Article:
The evidence regarding the CV risk profile of coxibs, which appears to be mostly thromboembolic events, appears frequently to be derived from clinical trials as considered by Fosbol et al, whereas much of the information on traditional NSAIDs appears based on observational studies and meta-analyses.12 Fosbol et al comment on the different CV safety profiles that must be considered when selecting treatment. Diclofenac appears especially associated with increased CV mortality and morbidity, as was rofecoxib before removal from the market. Results with celecoxib appear intermediate, as in previous analyses of CLASS.3,4 In a review of the use of celecoxib for symptomatic relief of osteoarthritis, rheumatoid arthritis, and ankylosing spondylitis, McCormack comments that meta-analyses and database-derived analyses are inconsistent regarding CV risk.13 His assessment is that, at recommended dosages, the risk of increased thrombotic CV events and renovascular events with celecoxib is small, making it a useful option for therapy when there is a high risk for NSAID-induced gastrointestinal toxicity.

The question of other coxibs must also be considered regarding any unique place in CV risk. In a review of community-based controlled observational studies, McGettigan and Henry commented on sparse data for etoricoxib, but noted that in pairwise comparisons, it had a higher Relative Risk than naproxen or ibuprofen.14 In a meta-analysis, Mackenzie et al assessed CV outcomes between lumiracoxib and placebo or between lumiracoxib and other NSAIDs and found no significant difference, but commented that much further confirmatory research is needed.15 Nevertheless, at this point in time, celecoxib is the only available COX-2 or coxib available in the United States.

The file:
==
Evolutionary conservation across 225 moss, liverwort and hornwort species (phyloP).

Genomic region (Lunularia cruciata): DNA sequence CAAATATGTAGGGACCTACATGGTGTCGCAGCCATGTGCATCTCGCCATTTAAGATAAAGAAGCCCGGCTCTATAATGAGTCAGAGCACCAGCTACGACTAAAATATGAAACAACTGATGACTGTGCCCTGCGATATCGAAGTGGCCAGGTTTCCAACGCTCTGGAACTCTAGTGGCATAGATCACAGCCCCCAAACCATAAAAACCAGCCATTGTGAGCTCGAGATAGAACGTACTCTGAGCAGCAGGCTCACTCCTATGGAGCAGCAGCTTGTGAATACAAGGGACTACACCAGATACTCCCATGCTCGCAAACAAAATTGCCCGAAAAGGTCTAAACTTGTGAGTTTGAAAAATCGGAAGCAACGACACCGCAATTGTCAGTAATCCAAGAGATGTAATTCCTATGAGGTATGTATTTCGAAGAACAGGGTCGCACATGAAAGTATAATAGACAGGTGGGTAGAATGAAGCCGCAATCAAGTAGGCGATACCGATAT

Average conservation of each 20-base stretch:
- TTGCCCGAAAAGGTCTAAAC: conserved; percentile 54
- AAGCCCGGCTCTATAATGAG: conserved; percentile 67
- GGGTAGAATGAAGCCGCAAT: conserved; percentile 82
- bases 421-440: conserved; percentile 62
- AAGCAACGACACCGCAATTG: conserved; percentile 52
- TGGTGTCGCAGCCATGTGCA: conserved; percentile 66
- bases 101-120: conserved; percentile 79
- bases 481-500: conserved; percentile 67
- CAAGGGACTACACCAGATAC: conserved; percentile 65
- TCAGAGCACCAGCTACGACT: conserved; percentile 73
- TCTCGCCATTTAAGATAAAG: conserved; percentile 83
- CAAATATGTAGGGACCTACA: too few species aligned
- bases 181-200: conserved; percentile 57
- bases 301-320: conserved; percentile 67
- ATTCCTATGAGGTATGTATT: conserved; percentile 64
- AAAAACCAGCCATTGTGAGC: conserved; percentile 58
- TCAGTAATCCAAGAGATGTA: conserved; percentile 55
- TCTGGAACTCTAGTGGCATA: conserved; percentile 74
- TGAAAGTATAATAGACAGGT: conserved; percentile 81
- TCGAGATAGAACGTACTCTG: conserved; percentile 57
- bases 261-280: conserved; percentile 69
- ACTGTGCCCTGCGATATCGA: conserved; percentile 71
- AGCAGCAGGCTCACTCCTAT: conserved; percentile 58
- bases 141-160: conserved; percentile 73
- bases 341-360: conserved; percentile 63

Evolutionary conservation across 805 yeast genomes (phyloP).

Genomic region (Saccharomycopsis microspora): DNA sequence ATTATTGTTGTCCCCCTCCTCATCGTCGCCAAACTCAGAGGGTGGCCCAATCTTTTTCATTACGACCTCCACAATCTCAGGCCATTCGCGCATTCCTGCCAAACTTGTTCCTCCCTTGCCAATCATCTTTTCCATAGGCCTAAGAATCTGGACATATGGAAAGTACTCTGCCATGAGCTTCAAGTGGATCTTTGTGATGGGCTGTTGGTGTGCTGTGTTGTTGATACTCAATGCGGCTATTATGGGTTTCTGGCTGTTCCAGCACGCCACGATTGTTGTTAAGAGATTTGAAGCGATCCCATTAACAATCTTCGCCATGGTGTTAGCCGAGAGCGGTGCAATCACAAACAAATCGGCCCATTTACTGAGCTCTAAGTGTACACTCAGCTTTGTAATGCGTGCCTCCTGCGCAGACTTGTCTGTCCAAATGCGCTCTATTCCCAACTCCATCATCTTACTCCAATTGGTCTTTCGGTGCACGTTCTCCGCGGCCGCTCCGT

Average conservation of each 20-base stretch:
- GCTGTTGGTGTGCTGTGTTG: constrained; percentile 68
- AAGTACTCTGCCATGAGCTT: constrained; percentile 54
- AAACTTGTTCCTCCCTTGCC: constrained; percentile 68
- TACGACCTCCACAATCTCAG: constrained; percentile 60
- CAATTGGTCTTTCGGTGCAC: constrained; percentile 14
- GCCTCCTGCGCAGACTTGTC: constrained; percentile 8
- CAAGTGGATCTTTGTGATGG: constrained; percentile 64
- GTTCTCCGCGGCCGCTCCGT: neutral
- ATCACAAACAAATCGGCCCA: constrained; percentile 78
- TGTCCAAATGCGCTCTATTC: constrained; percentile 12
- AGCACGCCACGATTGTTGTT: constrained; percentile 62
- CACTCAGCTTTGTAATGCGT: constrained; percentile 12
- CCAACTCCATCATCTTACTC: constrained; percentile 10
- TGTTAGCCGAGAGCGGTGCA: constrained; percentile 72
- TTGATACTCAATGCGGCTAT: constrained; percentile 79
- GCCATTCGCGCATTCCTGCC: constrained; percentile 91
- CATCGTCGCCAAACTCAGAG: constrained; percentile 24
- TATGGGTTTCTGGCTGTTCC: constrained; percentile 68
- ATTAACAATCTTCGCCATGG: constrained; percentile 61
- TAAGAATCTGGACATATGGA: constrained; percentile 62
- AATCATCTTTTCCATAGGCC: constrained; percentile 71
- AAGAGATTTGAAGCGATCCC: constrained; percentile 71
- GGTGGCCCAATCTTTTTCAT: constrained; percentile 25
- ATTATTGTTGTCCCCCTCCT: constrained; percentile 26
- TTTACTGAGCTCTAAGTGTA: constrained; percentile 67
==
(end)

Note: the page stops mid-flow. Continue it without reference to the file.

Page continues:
A key concept to remember when using a coxib and all NSAIDs regarding CV and renovascular risk is the administration of the lowest effective dose for the shortest possible duration.13 None of these medications can be considered safe in terms of CV risk but naproxen appears to be least harmful.16

References

1. Coxib and traditional NSAID Trialists’ (CNT) Collaboration. Vascular and upper gastrointestinal effects of non-steroidal anti-inflammatory drugs: meta-analyses of individual participant data from randomised trials [published online May 30, 2013]. The Lancet. doi:10.1016/S0140- 6736(13)60900-9.

2. Bombardier C, Laine L, Reicin A, et al. Comparison of upper gastrointestinal toxicity of rofecoxib and naproxen in patients with rheumatoid arthritis. VIGOR Study Group. NEJM. 2000;343:1520-1528.

3. Silverstein FE, Faich G, Goldstein JL, et al. Gastrointestinal toxicity with celecoxib vs nonsteroidal anti-inflammatory drugs for osteoarthritis and rheumatoid arthritis: the CLASS study: a randomized controlled trial. Celecoxib Long-term Arthritis Safety Study. JAMA. 2000;284:1247-1255.

4. Mukherjee D, Nissen SE, Topol EJ. Risk of cardiovascular events associated with selective COX-2 inhibitors. JAMA. 2001;286:954-959.

5. Mukherjee D, Topol EJ. Cox-2: where are we in 2003? cardiovascular risk and cox-2 inhibitors. Arthritis Research & Therapy. 2003;5:8-11.